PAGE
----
Lambertville artist Sally Stang creates pressed flower collages, which she calls “Fleurage.” She also calls them “floral mosaics” because that is what they truly are – an arrangement of floral bits and pieces with the addition of some butterflies, feathers and the occasional cicada wing. Sally has been making pressed flower pictures for about 35 years. She was inspired by a cover of “Horticulture” magazine which featured the work of Harry White who did portraits and other unusual designs using pressed flowers. She had always loved floral arranging, so the idea of arranging “flat flowers” was attractive. Her first pressed flower entry in the Philadelphia Flower Show won a 2nd prize, which propelled her to do more work.
The biggest hurdle with pressed flower art is that the flowers fade. If she piled flowers on top of each other, as Harry White did, they would eventually fade into mass of beige and dull greens, losing most of that beautiful color. So, Sally has spent much time experimenting with how to preserve color. None of the books on flower pressing had good ideas, but one British woman (the Brits love pressed flowers) said that she used a Q-tip and applied tempera paint powder (the kind we had in elementary school) and that gave Sally the idea of using pastels, which are pure pigment. Each petal and leaf is rubbed with pastel “dust” – she uses the softest pastels, so there are no hard bits to tear the petals. The colors hold fast for decades. After she applies the pastel, each bit and piece of flower is then glued on acid-free matboard, then framed up under glass.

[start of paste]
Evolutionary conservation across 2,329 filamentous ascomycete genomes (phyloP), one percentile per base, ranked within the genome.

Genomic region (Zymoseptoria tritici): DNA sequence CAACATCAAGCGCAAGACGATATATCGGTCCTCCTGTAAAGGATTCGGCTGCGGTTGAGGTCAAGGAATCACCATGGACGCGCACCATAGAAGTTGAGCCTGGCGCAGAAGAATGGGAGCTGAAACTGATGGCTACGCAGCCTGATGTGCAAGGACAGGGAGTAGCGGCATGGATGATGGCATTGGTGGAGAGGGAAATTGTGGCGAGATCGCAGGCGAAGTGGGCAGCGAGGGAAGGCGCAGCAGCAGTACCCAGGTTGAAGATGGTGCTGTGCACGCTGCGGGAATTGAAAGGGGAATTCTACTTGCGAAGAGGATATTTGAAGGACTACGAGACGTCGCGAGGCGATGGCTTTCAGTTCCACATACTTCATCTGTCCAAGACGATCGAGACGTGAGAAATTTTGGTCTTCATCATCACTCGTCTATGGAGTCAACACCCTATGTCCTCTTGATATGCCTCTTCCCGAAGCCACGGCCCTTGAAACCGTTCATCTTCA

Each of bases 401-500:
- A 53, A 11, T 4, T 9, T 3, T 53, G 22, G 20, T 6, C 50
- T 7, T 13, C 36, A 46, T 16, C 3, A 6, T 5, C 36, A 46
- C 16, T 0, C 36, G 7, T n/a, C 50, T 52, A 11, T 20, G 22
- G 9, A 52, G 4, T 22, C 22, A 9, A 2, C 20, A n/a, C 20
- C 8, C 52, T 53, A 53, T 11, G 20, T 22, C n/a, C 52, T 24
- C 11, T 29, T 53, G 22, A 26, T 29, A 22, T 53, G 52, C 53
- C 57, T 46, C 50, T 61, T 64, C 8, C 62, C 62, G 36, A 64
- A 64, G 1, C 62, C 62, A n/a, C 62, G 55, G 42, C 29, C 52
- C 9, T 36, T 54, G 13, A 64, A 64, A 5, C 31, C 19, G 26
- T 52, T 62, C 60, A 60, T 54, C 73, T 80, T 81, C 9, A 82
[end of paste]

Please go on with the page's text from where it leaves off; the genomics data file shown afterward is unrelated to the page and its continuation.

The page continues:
Sally Stang has an eye for making the spaces in between the materials as beautiful as the flowers themselves, and I love her undulating shapes. Transformations 40th Annual Art and Craft Show, November 8-10, 2013, Hopewell Train Station, Hopewell, NJ.
Transformations Featured Artists:
Susan Nadelson(hand dyed and handspun yarn)
Bernard Hohlfeld(artistic woodturner)
Ron Dombrowski(wood carving)